The Apostolic Method

The Apostolic Method
By Rodney Shaw

In the ongoing conversation about technology and its role in the church, it would be easy to lose sight of our true apostolic responsibilities. Without regard to what anyone else thinks about technology, I have to face my local congregation. I have sinners to convert, saints to counsel, and a responsibility to God for the stewardship of His people. With or without technology, the local church is the focal point of revival. Do I have opinions about technology? Sometimes. But without regard for those opinions, I have a clear biblical mandate and model left by the Apostles. It is to this precedent that I am most committed.

Part of our Apostolic identity is claiming the ministerial office gifts of Ephesians 4. These offices are specifically given to bring the church to a point of maturity so that the saints can do the work of ministry. The real question is whether or not I am fulfilling this purpose.

In Acts 6 the Apostles appointed seven men to carry out the daily administration to the needy. The task was evidently to time consuming for the Apostles. The Apostles were very transparent concerning their dilemma: “Then the twelve summoned the multitude of the disciples and said, ‘It is not desirable that we should leave the word of God and serve tables”‘ (v. 2). Accordingly, they advised the church, “seek out from among you seven men of good reputation, full of the Holy Spirit and wisdom, whom we may appoint over this business” (v. 3). When such men were selected, they were ordained by prayer and the laying on of hands (v. 6).

It is apparent from this passage that these men were seen in a fundamentally different role than the Apostles, and this may have been the institution of the office of deacon. In any event, they were not looked upon as primary leaders concerning spiritual things. The Apostles, to the contrary, were involved in the highest level of spiritual leadership. Appointing these men allowed the Apostles to resume their spiritual tasks: “But we will give ourselves continually to prayer and to the ministry of the word” (v. 4). The implication is obvious: it was not the primary role of the seven chosen men to give themselves to prayer and to the ministry of the Word.

The results of this apostolic pattern follow in verse 7: “Then the word of God spread, and the number of the disciples multiplied greatly in Jerusalem, and a great many of the priests were obedient to the faith.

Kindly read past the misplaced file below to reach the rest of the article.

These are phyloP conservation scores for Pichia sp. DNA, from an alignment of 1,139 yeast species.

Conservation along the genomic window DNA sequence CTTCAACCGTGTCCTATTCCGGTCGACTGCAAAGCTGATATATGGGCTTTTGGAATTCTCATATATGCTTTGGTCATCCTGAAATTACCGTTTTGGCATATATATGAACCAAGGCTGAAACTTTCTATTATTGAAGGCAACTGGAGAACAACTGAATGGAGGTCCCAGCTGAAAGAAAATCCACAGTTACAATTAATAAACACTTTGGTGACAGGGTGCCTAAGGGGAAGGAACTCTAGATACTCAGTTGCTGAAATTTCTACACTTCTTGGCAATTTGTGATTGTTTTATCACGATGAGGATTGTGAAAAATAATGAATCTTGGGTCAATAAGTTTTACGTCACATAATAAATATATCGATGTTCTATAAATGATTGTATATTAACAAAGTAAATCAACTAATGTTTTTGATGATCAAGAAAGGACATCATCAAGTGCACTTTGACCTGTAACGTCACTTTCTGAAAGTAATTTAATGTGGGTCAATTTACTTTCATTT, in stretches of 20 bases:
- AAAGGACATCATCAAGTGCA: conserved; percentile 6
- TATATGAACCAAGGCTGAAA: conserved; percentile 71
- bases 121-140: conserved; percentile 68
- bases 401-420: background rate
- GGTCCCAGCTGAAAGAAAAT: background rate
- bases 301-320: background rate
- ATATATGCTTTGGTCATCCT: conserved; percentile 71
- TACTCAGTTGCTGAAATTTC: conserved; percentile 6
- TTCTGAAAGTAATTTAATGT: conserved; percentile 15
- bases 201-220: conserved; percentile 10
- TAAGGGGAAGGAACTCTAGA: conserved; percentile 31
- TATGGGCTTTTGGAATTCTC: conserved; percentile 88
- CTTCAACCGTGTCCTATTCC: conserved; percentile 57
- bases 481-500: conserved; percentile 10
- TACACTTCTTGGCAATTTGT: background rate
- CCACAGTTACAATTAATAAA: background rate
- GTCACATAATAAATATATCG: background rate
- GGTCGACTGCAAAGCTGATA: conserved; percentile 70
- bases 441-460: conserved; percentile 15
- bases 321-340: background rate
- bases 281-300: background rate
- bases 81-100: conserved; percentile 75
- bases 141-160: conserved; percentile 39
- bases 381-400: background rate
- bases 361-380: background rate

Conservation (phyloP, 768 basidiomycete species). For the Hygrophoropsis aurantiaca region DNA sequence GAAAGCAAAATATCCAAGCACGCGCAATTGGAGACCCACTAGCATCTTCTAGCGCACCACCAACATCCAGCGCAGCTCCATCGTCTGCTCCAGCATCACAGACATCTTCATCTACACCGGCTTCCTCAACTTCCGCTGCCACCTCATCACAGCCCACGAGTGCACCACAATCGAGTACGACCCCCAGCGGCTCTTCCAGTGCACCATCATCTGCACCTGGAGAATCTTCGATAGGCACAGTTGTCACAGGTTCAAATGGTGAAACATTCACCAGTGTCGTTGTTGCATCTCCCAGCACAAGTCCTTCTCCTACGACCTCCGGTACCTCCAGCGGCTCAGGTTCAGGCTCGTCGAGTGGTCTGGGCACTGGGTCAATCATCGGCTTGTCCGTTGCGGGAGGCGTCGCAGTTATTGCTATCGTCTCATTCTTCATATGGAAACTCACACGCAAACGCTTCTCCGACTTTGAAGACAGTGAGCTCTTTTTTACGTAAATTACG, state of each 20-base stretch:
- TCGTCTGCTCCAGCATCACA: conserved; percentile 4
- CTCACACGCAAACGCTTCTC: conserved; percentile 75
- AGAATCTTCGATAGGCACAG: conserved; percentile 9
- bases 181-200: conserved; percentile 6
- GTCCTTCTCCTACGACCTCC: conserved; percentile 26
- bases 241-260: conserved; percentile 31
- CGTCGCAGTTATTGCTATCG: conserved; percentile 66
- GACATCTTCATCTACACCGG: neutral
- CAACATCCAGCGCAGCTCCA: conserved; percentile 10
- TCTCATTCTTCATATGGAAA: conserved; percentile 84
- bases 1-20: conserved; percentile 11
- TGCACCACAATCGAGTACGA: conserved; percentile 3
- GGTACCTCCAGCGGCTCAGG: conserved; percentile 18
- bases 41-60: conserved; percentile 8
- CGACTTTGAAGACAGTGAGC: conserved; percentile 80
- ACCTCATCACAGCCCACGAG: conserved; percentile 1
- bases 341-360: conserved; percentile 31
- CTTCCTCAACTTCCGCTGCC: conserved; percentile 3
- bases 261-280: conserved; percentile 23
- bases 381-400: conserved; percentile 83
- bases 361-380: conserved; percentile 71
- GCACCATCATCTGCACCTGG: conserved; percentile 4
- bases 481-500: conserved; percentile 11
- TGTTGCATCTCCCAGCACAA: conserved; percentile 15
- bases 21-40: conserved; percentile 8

Interestingly, the work of these men did not stop with administrative work. Two of these men, Stephen and Philip, were responsible for two great revivals. Verse 8 says, “And Stephen, full of faith and power, did great wonders and signs among the people.” Stephen caused such a stir that he was martyred. Philip is the evangel who carried the gospel not only to the despised Samaritans, but also to the courts of Ethiopia (Nubia). (See Acts 8.)

Whatever God is doing through the church is not limited to a single class of people. When God’s people are permitted to engage in ministry, they are well able to do the work of ministry. Not only so, but the Spirit prompted these men without first prompting the Apostles. Although there was a special role fulfilled by the Apostles, this did not discount the legitimacy of other spiritual gifts that were operating in the church.

As we create an Acts 6 environment, people will be used by God in ways that supercede our intentions. When this healthy environment is fostered, vocational ministers will emerge as needs demand and as the Spirit calls. Philip, who began with an administrative call, is ultimately known as “Philip the evangelist” (Acts 21:8).

Admittedly, arguing about technology is much easier than equipping God’s people. But the debate, more so than the substance of the debate, could be a distraction from the apostolic task to which we have been called.

So what is the role of technology in all this? I don’t know that I can say. But if we are to witness apostolic revival, our focus must be on empowering God’s people. My goal this year is to spend a lot less time in conversation about technology and a lot more time equipping the saints for the work of ministry. That’s apostolic.

This article is excerpted from FORWARD Magazine, January-February 2008